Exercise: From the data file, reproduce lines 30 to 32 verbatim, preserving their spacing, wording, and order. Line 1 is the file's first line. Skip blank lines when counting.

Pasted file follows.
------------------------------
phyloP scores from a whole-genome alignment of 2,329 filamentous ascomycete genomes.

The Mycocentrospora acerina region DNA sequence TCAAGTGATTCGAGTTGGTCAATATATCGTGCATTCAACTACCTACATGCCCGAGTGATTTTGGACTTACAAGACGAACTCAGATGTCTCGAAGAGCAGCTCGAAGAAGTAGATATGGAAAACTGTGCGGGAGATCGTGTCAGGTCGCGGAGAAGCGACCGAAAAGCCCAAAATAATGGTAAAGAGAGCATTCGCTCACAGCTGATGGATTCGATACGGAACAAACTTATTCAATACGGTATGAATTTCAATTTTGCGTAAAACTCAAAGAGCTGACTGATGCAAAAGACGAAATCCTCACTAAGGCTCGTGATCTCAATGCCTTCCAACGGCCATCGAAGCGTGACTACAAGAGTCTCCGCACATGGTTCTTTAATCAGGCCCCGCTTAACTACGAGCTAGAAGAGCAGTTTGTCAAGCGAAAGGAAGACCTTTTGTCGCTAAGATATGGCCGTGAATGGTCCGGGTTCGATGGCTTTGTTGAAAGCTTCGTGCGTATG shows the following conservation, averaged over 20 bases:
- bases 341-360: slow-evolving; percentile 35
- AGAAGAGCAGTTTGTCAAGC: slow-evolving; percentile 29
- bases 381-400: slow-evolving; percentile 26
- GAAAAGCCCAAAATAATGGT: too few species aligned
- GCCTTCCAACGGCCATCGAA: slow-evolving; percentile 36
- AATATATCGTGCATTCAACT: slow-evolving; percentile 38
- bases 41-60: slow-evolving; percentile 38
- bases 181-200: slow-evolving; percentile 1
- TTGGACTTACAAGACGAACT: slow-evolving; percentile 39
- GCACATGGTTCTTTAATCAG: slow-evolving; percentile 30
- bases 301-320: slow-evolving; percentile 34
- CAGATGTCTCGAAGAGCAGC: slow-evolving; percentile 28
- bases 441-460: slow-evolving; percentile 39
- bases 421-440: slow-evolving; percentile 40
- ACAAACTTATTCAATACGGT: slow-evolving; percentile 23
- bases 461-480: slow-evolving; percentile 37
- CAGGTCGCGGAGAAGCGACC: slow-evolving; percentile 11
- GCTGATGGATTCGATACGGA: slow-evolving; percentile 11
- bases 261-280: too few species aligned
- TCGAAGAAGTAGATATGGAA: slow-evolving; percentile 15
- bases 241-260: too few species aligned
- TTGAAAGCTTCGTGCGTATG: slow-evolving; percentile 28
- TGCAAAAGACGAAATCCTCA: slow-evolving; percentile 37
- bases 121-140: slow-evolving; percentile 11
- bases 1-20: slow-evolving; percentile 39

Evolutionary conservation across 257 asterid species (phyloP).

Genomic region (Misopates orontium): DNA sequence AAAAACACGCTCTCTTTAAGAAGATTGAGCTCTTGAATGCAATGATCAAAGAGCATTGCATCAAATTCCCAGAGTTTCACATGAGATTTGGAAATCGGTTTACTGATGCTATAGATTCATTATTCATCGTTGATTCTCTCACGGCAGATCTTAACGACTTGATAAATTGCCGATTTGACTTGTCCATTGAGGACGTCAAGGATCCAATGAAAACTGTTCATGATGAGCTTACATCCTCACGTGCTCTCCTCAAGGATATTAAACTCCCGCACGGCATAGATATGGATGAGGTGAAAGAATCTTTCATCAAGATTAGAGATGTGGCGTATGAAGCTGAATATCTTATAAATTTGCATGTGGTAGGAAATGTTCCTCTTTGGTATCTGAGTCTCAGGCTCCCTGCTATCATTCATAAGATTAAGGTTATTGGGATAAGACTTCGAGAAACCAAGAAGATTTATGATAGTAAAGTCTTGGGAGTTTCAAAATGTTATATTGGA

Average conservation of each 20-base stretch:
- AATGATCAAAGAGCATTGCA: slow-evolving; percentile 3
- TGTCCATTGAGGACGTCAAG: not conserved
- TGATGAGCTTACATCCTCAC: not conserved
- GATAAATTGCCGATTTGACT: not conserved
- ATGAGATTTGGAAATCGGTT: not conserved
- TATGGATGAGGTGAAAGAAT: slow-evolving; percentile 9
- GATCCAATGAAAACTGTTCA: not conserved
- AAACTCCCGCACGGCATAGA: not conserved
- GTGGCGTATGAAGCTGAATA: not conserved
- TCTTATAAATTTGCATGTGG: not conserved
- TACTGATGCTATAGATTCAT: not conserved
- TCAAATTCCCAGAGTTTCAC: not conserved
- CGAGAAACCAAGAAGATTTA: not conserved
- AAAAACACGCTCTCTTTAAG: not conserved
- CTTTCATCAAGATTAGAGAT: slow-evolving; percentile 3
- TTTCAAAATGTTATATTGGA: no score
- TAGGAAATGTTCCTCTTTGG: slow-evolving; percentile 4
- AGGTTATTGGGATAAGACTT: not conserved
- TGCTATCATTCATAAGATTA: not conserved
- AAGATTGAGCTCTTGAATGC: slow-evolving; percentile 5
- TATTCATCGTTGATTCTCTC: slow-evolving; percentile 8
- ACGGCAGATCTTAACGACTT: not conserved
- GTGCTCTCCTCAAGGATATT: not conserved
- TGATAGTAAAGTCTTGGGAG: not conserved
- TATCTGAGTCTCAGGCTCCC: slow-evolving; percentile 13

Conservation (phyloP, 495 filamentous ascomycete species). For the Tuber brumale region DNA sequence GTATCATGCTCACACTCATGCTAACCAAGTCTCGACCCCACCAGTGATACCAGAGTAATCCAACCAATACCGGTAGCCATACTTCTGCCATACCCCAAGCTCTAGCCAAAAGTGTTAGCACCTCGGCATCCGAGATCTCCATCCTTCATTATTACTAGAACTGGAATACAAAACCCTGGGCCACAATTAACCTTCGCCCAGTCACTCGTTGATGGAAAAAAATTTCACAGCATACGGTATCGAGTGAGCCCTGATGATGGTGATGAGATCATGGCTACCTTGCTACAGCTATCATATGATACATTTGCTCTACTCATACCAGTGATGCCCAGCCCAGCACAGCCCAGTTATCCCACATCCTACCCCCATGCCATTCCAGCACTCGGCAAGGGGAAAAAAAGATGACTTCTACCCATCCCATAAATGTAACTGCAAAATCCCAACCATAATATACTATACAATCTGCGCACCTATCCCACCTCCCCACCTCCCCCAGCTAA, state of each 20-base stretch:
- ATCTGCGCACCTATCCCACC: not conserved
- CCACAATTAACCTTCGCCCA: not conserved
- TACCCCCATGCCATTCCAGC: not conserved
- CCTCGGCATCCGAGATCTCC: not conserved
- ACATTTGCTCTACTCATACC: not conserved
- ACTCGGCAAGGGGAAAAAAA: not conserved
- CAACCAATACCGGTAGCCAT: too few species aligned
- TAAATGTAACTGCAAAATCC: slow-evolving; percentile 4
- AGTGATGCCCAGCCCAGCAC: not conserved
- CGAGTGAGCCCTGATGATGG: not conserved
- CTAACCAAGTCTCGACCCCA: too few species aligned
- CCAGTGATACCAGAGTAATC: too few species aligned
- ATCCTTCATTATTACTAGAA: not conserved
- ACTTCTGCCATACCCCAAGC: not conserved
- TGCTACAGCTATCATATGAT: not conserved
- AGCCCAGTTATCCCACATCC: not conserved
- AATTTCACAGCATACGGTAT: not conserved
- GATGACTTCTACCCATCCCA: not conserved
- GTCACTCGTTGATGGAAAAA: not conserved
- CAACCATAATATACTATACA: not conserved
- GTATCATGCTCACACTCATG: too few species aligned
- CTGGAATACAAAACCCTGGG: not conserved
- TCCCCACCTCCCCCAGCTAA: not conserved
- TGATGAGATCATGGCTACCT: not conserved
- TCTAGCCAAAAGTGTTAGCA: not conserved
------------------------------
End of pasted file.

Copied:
Average conservation of each 20-base stretch:
- AATGATCAAAGAGCATTGCA: slow-evolving; percentile 3
- TGTCCATTGAGGACGTCAAG: not conserved